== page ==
Folk singers Sara Grey and Brian Miller will perform “Songs From The Logging Camps” in concert at the Phippsburg Congregational Church on Friday, November 11, at 7:30 p.m. The program will showcase songs that migrated from Ireland to the logging camps of New England, Canada, Minnesota, and Wisconsin.
A featured performer of traditional song in the US and Britain for more than 40 years, Grey is a celebrated singer and player of the five-string banjo. She has appeared on the BBC and performed at hundreds of venues and festivals in the U.S., the U.K., Europe, and Australia.
Equally at home with a gentle lyric or a harsh account of life on the frontier, she is also a fine storyteller specializing in stories from New England where she learned many from her father, many of which she passed on to Maine’s own celebrated storyteller, Kendall Morse.
Grey’s rare and extraordinary trove of traditional songs were gleaned from a lifetime steeped in traditional music on both sides of the Atlantic. Now living in Maine, she grew up in New Hampshire but has lived in many parts of the U.S. and the U.K. As a child in North Carolina she first heard mountain music and her love for old time banjo music and songs was born. In a rich musical career now spanning four decades she has continued to study folklore, collecting and performing traditional tunes and songs from the various areas in which she has lived.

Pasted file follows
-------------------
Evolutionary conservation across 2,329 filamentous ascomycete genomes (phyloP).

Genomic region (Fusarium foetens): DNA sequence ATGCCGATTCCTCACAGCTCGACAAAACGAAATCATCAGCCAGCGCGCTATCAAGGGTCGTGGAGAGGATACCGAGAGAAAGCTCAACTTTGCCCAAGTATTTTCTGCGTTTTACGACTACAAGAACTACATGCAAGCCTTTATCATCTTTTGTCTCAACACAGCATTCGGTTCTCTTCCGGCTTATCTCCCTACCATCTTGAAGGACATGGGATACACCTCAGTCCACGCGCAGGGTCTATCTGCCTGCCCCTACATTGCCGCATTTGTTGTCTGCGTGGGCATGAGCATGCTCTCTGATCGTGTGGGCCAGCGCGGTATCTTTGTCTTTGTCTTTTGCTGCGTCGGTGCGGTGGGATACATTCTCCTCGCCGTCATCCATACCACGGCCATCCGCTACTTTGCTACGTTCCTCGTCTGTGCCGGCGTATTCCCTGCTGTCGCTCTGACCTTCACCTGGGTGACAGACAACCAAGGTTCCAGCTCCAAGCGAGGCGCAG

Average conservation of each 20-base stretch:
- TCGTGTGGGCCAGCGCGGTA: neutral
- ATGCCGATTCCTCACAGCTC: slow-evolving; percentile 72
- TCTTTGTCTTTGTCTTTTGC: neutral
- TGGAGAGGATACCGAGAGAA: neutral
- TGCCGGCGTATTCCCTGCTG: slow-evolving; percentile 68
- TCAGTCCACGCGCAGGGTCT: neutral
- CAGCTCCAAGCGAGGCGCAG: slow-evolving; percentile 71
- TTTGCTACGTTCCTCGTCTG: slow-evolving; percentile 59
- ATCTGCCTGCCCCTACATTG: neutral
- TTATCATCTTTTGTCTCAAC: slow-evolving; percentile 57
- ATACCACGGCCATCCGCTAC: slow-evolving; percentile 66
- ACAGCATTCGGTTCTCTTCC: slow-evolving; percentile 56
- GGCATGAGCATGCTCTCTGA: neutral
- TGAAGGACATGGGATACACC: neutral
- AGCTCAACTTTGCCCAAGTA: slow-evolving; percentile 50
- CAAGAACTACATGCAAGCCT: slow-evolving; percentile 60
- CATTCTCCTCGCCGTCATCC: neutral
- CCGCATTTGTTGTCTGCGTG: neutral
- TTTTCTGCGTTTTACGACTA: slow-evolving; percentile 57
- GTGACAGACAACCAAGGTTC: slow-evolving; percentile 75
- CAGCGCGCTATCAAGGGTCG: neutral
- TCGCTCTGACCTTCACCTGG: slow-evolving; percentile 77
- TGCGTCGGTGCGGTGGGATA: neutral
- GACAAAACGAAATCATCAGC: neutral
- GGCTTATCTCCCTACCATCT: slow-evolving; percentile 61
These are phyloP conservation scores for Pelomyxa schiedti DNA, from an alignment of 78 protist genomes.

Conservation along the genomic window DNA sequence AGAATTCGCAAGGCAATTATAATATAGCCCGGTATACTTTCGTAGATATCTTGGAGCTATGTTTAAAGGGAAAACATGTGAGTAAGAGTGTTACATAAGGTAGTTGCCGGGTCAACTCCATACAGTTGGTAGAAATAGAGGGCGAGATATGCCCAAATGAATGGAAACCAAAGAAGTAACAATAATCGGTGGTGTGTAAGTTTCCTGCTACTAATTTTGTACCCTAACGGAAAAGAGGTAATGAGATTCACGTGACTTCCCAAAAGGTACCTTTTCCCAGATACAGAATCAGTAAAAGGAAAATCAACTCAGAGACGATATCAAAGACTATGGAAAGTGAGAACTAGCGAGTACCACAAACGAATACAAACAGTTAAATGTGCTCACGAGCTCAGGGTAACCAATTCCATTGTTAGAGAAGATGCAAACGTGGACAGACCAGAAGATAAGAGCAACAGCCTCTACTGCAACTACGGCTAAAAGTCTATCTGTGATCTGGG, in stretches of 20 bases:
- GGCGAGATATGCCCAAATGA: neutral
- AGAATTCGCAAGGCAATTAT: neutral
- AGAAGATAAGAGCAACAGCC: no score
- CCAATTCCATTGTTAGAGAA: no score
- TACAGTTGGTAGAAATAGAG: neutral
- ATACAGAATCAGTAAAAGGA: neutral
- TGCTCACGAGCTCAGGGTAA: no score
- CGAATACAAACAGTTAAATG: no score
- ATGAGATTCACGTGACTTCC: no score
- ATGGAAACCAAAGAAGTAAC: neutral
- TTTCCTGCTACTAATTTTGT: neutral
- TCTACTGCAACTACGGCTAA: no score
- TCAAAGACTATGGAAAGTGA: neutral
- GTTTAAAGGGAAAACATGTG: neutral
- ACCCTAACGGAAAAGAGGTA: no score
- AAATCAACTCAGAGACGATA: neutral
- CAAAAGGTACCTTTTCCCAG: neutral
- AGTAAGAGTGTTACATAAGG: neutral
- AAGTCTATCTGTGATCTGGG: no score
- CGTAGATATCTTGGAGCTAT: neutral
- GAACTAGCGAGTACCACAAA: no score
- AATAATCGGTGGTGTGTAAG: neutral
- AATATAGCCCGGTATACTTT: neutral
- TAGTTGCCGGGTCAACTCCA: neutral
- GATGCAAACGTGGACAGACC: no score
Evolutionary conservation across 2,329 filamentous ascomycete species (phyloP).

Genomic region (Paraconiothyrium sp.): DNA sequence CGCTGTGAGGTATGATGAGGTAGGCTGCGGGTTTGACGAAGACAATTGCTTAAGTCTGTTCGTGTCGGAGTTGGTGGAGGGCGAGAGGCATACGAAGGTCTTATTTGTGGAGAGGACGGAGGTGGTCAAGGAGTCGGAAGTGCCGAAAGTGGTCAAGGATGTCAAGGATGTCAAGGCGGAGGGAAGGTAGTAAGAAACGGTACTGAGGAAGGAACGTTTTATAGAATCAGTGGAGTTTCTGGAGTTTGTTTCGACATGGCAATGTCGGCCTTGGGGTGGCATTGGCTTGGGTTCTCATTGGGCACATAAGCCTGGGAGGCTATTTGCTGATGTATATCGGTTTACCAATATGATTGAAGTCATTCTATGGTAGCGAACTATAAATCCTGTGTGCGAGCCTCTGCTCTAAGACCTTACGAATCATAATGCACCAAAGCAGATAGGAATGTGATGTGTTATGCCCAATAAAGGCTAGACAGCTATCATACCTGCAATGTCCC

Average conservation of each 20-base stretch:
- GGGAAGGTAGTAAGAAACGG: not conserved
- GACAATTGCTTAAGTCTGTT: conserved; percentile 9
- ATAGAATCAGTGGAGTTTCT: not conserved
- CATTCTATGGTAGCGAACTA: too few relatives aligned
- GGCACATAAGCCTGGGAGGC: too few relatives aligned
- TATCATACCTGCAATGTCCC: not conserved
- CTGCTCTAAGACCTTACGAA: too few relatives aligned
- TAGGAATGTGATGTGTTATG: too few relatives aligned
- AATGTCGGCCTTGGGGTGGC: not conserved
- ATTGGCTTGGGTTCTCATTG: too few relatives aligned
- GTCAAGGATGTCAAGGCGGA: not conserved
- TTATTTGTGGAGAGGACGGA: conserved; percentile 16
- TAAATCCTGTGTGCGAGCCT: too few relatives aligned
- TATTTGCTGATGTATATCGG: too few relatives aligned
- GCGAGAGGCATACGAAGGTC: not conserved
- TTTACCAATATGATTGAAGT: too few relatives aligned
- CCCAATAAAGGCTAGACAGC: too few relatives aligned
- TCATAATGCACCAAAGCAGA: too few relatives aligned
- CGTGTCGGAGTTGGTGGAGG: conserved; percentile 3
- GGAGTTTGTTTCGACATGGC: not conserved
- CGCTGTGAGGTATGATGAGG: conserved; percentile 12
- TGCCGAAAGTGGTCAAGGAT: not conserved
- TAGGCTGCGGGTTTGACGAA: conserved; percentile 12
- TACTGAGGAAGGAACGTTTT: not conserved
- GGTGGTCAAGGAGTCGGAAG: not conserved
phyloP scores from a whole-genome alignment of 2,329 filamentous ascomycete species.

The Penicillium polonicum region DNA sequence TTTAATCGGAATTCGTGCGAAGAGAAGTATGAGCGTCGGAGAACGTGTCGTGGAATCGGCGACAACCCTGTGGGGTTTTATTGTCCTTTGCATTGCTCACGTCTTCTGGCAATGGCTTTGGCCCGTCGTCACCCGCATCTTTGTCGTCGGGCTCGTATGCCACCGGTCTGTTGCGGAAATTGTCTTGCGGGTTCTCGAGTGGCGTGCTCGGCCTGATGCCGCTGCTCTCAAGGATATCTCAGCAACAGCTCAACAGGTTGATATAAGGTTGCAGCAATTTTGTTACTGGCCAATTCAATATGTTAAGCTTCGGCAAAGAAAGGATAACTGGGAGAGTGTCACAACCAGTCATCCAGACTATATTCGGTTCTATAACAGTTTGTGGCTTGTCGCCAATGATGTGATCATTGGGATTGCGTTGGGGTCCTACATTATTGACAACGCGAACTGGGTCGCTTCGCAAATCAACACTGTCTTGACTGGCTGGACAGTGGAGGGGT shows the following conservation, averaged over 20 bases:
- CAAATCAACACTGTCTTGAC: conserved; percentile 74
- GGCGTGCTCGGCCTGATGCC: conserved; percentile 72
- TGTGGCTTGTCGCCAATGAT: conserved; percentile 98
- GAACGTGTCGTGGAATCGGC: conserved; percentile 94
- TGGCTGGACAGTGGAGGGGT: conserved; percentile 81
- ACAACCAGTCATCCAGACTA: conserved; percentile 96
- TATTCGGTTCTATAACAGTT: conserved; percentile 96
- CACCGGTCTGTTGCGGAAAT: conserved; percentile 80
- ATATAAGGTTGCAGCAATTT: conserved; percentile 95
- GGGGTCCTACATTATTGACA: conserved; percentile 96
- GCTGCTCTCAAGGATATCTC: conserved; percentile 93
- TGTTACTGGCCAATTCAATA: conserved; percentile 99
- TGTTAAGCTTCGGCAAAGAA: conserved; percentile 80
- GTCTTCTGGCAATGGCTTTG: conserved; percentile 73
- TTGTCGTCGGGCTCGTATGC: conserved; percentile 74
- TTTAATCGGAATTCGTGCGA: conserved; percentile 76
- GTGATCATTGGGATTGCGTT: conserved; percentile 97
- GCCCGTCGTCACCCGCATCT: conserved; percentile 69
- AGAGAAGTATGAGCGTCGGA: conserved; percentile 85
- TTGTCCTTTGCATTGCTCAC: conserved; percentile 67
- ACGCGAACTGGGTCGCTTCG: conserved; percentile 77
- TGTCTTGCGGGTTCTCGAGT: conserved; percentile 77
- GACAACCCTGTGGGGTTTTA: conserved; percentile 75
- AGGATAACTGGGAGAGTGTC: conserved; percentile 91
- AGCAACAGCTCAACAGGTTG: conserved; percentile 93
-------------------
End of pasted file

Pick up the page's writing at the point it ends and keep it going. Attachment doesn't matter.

Brian Miller joins Grey in reviving the Irish-influenced songs of men who roamed the Great Lakes region in the days “when pine was king.” As a member of the acclaimed Irish traditional group Bua, Miller has toured throughout the U.S. and Canada. His love of his home state of Minnesota led him to the rich but under-explored musical traditions that were once shared by “woods” singers throughout North
America’s historic pine forests.
Miller also performs with his duo The Lost Forty. Their 2013 album “The Falling of the Pine” was a follow-up to Miller’s “Minnesota Lumberjack Songs.” In 2016, Miller launched The Lost Forty Project to celebrate and make accessible long lost “old growth” songs found on a set of forgotten field recordings from his home state. The songs included ones about logging, railroading, deer hunting, and Great Lakes shipwrecks, as well as old Irish ballads and even older English ballads dating as far back as the 1680s.
In the Phippsburg concert with Grey, Miller will perform songs from the Lost Forty Project and from his other forays into the rich singing traditions of the pine woods.
The concert will be performed at the historic 1802 Phippsburg Congregational Church, situated on the banks of the Kennebec.
The Phippsburg Congregational Church is located at 10 Church Lane (at Parker Head Rd.) in Phippsburg. Tickets are available at the door. Admission is $12.00; students and children $8.00 (children under eight admitted free). Refreshments will be served. Doors open at 7:00 p.m. For more information call 389-1770.